Friday, September 27, 2013

Very Sleepy

"Very Sleepy" is a nice little tool for profiling native code, and has helped me a already a great deal on several occasions. It samples all threads of a running application, an aggregates the result. Plus it's pretty smart in resolving external symbols, e.g. from the Microsoft symbol server. Great job!

Tuesday, June 25, 2013

Java Garbage Collection Tuning

Excellent introductory article on Java Garbage Collection Tuning by Sun/Oracle. I think every Java programmer should be aware of those basics. 

Different GC algorithms (serial / parallel / concorrent-mark-sweep) are discussed here, as well as how to use Java VM options for chosing among them.

And if you pass

-Xloggc:[file] -XX:+PrintGCDetails -XX:+PrintGCDateStamp

to your VM, you can feed the resulting GC logfile to a tool like GCViewer (for support for the latest VM versions, use GCViewer from GitHub), and create results like this:

Friday, May 10, 2013

Review Board

I have recently discovered Review Board, which is a great code review tool - free even for commercial use, powerful, yet easy to use. Back in 2008 I had already been in search for a review tool that would plug into Visual Studio and Team Foundation Server, but didn't find any good ones. Review board had already been around back then, I should have used it, even if there was no specific integration for TFS. I hear that Visual Studio 2012 now provides a code review feature, which is nice, but this comes a little bit late...

Friday, April 26, 2013

Widget Factory Software Organizations

Vlad Gudin beautifully expresses what our profession most suffers from (extracted from this stackexchange posting):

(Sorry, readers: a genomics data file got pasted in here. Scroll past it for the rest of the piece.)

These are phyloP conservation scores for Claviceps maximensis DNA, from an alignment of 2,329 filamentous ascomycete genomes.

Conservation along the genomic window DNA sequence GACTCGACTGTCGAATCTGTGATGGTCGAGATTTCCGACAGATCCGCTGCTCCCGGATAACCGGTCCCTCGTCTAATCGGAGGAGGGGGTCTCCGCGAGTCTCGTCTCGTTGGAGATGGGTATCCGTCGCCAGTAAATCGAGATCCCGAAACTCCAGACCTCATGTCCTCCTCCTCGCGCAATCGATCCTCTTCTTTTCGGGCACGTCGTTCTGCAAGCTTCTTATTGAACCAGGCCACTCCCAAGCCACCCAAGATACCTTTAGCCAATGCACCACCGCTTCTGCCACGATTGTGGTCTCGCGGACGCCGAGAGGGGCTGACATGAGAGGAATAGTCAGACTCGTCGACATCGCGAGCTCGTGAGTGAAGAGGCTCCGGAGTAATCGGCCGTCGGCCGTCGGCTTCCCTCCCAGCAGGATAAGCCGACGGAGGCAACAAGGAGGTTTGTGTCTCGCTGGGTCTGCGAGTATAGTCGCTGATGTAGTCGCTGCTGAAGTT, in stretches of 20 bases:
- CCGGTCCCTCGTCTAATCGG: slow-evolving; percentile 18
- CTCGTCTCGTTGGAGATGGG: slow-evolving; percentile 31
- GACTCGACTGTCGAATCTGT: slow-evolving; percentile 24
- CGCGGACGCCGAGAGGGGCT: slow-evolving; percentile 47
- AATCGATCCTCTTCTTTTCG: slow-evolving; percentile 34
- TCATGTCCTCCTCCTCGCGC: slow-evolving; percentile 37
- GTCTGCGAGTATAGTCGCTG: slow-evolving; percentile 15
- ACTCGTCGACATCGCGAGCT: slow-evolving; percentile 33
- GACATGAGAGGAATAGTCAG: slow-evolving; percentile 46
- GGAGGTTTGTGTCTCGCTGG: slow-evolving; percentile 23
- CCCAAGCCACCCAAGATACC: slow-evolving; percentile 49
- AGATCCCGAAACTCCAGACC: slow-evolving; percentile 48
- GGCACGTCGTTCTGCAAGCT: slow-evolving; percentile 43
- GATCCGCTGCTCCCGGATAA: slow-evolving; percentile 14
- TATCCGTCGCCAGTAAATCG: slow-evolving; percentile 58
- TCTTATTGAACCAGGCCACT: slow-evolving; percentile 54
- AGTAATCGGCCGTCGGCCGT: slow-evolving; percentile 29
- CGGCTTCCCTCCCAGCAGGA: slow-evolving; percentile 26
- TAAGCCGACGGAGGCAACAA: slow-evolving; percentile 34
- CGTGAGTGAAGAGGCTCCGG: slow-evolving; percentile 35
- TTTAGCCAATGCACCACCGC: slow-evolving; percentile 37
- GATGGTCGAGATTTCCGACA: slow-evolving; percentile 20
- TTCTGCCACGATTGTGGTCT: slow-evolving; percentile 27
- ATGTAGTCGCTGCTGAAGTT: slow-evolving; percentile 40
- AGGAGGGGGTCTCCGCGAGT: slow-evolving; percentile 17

Widget Factories are born out of management school of thought revolving around motivation Theory X proposed by McGregor: rank employees are lazy and require constant control and supervision, jobs are held in the name of a pay check, managers are always able to do their subordinates' jobs to the higher or, at least, same standard. This thinking lands to a natural idea that the entire team can easily be replaced with and represented by the manager alone - after all everyone else on the team is either easilly replacable or there just to enhance manager's ability to complete tasks. Hence the hierarchy as a structure and rather horizontal job roles.
Widget Factory management operates on the assumption that software can be manufactured out of a specification prepared by a business analyst through a clearly defined process run under the close supervision of a project manager. The manufacturing is taken care of by staffing the project with enough qualified yet interchangeable programming and testing resources. Work is driven by a prearranged budget based on the initial business case prepared by PM and BA.
Management that runs a Widget Factory is easy to spot just by paying attention to the way these people talk. They are likely to be on about resources (including when referring to team members), processes, operating efficiency, uniformity, repeatability, strict control over use of resources, clear-cut job roles and defined process inputs and outputs. They'd casually mention the actual factory metaphor when trying to convey the image of the ideal software development operation as they see it.
Now, it won’t come as a surprise that most in-house software development teams and some consultancies are run as Widget Factories relying on a process to produce consistently boring software.